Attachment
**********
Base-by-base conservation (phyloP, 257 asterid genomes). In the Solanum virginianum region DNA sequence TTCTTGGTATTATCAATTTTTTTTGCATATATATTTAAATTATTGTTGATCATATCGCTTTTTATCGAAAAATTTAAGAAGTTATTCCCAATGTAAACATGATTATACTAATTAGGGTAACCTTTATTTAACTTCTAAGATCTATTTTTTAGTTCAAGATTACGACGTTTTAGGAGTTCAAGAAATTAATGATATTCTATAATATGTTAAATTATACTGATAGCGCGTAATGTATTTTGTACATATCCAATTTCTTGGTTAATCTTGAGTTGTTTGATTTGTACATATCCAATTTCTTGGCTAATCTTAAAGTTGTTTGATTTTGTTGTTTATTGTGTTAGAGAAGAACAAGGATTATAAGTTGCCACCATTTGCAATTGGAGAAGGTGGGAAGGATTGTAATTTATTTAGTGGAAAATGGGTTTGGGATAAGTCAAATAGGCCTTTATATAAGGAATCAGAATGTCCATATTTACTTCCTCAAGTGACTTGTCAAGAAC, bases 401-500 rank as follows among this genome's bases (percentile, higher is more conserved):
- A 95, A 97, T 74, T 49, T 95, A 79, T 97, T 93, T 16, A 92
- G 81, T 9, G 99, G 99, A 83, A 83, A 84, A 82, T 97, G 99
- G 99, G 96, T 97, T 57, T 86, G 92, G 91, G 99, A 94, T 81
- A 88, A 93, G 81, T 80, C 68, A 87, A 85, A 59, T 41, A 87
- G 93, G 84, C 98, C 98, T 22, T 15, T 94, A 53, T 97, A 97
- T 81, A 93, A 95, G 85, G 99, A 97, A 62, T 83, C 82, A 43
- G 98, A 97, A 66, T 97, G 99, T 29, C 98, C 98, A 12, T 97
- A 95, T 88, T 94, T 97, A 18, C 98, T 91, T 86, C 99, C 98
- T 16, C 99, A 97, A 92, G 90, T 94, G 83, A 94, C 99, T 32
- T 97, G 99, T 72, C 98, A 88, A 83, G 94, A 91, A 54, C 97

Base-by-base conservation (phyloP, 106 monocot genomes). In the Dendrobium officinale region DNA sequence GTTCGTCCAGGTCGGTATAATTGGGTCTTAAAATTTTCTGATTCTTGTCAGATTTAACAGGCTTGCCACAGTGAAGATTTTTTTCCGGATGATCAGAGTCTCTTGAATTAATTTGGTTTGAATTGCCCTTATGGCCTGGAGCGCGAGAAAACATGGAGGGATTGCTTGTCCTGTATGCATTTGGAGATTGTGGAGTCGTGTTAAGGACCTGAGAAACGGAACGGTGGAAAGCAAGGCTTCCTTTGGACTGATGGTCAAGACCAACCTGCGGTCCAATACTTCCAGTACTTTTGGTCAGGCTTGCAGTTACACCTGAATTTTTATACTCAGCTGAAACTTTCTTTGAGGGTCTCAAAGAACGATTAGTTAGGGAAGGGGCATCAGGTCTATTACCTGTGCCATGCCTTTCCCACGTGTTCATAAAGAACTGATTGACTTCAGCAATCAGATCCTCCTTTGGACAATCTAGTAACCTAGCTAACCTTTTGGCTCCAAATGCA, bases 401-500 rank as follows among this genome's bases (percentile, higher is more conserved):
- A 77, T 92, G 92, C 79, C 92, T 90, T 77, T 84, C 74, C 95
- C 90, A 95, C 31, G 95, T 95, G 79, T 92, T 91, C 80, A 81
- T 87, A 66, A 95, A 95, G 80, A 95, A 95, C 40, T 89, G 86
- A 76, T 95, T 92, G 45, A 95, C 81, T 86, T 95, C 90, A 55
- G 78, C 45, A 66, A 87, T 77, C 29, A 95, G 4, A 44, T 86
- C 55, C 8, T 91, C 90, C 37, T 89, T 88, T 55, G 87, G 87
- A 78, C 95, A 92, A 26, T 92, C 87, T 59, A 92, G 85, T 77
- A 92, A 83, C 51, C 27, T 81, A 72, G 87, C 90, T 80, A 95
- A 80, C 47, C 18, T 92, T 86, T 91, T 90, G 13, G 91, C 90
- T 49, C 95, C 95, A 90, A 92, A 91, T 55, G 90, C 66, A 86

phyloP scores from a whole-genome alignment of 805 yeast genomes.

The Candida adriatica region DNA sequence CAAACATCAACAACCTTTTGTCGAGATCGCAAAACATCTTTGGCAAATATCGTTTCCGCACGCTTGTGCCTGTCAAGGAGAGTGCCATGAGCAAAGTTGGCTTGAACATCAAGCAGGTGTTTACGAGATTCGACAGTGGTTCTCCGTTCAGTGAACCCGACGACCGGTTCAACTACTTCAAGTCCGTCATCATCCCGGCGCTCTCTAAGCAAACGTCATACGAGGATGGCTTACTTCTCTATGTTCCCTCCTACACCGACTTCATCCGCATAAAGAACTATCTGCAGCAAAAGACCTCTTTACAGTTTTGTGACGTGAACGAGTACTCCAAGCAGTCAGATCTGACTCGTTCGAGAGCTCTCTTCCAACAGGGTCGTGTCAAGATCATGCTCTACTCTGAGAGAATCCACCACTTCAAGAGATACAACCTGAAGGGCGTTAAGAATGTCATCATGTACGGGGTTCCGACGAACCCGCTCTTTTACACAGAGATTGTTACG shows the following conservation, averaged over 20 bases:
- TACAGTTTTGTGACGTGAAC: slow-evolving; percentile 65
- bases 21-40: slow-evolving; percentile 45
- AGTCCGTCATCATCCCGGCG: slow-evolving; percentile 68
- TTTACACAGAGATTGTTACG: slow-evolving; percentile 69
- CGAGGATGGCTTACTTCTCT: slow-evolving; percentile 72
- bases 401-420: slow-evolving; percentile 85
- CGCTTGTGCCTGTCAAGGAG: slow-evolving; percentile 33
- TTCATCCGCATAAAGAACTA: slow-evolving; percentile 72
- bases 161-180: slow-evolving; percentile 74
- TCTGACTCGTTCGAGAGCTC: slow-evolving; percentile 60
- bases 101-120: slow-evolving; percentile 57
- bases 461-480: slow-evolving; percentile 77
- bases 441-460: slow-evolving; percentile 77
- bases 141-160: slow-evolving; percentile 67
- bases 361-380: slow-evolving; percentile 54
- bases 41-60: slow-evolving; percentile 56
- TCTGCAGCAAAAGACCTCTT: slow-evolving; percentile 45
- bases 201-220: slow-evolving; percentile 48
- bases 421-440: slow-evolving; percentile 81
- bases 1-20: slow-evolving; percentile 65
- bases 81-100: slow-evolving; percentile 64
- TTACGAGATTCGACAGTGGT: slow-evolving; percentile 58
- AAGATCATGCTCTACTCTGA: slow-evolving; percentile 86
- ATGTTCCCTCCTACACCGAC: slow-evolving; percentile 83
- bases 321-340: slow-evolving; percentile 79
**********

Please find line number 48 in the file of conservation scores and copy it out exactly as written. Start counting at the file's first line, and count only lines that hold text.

- ATGTTCCCTCCTACACCGAC: slow-evolving; percentile 83